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Evidence-Based Medicine

Some bad poems stick in the mind. I still remember a bit of low dactylic doggerel by John W. Campbell, editor of the science-fiction magazine Analog, who wrote an editorial in the mid-1960s complaining about increased regulation of nutritional supplements. "The FDA's gunning for vitamin pills" was the refrain, and in one line Campbell took a poke at James Goddard who was then head of the Food and Drug Administration. "Someday Goddard, not God, will be dead," Campbell predicted.

Campbell (a heavy smoker) died decades ago, but his verse resurfaced in my consciousness last month when James Goddard passed away and an obituary appeared in the New York Times [1]. Goddard tried to base government regulation on evidence, not anecdote. That's hard for people to handle. Even otherwise-rational folks—like Campbell, like activist fund-raisers for medical research on particular diseases, like science writers for the NYT who should know better—often let wishful thinking and coincidence sway them into bogus beliefs. The headline-writer for a book review last year came up with a cute (if violent) metaphor for what's needed: "Firing Bullets of Data at Cozy Anti-Science" [2]. More target practice is needed ...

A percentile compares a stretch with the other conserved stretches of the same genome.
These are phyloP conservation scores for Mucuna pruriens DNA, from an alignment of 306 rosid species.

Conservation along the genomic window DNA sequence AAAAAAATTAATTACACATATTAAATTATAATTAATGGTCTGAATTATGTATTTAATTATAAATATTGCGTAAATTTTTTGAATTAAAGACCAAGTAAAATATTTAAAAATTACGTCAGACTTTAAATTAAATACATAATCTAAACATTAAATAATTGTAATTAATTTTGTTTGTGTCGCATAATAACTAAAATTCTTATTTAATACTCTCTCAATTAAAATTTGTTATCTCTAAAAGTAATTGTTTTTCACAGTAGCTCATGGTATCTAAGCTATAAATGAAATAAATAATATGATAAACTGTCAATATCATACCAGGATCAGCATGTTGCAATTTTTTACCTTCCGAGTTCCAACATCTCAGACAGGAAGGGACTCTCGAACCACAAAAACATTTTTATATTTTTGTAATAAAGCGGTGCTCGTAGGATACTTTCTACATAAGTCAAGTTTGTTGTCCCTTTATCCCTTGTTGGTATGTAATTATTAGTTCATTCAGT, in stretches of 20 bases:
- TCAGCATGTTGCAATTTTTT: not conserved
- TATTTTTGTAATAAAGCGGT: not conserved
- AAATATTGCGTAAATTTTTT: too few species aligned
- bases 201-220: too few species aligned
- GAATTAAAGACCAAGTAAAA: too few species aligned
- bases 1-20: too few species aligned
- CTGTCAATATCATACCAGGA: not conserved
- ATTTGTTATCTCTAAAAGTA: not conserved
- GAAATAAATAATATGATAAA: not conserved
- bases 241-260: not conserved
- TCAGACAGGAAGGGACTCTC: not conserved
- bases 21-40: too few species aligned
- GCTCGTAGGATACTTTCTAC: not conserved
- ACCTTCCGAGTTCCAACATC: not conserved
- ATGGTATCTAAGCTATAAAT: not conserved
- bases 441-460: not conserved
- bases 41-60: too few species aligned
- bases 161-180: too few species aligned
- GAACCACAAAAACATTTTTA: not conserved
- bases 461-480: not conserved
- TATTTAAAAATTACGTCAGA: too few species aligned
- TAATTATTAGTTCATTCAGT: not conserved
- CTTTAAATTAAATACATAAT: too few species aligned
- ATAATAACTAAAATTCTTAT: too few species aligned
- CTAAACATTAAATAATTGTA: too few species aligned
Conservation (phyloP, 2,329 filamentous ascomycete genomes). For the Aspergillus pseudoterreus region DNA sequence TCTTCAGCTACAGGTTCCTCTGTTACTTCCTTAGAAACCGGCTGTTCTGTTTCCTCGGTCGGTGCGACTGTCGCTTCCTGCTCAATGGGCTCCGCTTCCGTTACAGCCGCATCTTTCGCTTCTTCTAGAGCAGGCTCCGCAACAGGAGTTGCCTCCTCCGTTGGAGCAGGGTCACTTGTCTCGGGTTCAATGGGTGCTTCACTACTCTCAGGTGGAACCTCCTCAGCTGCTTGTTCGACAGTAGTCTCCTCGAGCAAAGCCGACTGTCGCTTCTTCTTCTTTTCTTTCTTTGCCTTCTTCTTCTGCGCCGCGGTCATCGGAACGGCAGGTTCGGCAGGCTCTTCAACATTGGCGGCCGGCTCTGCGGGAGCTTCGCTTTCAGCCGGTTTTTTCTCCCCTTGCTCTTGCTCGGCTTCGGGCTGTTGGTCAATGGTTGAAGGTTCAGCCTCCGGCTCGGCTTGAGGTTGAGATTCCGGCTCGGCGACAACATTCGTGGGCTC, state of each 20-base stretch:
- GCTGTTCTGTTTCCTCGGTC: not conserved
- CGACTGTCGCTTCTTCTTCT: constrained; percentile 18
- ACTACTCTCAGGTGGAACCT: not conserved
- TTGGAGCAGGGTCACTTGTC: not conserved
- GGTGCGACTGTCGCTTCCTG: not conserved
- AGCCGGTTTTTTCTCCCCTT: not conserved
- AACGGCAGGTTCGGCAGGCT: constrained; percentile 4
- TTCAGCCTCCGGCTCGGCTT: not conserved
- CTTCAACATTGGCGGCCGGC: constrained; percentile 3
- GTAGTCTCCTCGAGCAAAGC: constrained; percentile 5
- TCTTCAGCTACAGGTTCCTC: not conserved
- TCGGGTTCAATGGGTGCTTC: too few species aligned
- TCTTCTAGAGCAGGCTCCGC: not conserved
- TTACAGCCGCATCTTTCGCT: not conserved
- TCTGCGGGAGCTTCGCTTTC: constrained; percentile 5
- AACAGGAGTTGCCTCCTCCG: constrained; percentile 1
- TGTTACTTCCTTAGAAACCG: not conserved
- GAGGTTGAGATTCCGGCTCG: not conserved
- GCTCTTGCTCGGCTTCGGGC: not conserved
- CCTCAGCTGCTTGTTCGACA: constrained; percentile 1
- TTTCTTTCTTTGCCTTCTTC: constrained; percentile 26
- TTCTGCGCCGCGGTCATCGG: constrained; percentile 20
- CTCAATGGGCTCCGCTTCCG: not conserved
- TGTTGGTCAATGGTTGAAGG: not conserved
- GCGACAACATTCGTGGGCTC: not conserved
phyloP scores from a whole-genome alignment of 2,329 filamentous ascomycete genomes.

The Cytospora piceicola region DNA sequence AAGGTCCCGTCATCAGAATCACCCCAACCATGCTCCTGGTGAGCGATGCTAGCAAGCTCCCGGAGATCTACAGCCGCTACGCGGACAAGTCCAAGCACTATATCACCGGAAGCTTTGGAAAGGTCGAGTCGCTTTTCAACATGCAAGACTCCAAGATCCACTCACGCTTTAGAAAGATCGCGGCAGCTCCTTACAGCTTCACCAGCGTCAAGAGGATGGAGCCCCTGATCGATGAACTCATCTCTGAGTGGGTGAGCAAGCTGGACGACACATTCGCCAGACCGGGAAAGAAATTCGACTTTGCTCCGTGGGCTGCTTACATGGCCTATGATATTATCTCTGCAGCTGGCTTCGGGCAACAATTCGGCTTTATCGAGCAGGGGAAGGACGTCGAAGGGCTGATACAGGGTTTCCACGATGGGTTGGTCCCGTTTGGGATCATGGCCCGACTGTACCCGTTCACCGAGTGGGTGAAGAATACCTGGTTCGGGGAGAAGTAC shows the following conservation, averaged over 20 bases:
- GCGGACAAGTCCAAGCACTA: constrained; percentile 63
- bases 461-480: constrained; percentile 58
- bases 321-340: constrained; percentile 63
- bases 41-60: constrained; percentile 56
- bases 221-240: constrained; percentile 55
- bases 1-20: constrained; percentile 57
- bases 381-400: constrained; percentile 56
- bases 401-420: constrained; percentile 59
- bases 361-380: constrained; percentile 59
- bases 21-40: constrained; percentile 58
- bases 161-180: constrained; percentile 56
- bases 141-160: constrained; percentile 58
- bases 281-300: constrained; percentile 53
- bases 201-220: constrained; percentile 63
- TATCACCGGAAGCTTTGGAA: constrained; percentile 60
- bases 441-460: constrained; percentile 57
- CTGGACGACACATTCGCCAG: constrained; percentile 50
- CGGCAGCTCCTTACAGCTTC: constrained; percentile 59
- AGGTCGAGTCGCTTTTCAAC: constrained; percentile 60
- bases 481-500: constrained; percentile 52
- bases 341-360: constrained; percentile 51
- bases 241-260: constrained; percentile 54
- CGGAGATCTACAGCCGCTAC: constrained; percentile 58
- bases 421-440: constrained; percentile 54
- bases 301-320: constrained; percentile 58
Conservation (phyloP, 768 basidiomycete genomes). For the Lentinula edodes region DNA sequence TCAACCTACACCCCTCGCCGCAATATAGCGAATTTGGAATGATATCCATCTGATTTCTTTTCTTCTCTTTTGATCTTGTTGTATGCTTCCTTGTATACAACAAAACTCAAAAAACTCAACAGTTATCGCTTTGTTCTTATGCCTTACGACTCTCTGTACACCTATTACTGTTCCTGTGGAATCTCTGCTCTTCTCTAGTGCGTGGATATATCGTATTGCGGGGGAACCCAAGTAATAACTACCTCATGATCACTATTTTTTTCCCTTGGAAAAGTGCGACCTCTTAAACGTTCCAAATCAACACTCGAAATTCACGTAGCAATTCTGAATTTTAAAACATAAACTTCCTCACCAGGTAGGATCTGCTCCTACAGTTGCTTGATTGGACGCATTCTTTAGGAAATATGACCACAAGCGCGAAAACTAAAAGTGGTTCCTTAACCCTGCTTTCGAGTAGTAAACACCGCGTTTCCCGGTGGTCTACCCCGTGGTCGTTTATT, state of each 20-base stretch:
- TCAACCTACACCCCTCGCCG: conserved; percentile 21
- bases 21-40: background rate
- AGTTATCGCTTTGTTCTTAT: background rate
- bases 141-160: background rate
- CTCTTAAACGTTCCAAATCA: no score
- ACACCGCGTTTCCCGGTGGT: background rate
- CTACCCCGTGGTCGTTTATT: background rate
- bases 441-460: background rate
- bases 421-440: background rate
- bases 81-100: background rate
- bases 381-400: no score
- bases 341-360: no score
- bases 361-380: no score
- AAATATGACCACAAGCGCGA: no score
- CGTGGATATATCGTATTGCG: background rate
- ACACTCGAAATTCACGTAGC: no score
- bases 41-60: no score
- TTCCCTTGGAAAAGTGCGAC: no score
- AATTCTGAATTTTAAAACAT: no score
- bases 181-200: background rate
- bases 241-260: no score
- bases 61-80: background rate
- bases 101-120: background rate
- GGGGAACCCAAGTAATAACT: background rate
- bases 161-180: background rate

(cf. VulnerableTheories (1999-05-17), AlteredNative (2002-01-24), ModernMedicine (2005-04-29), ...) - ^z - 2010-01-16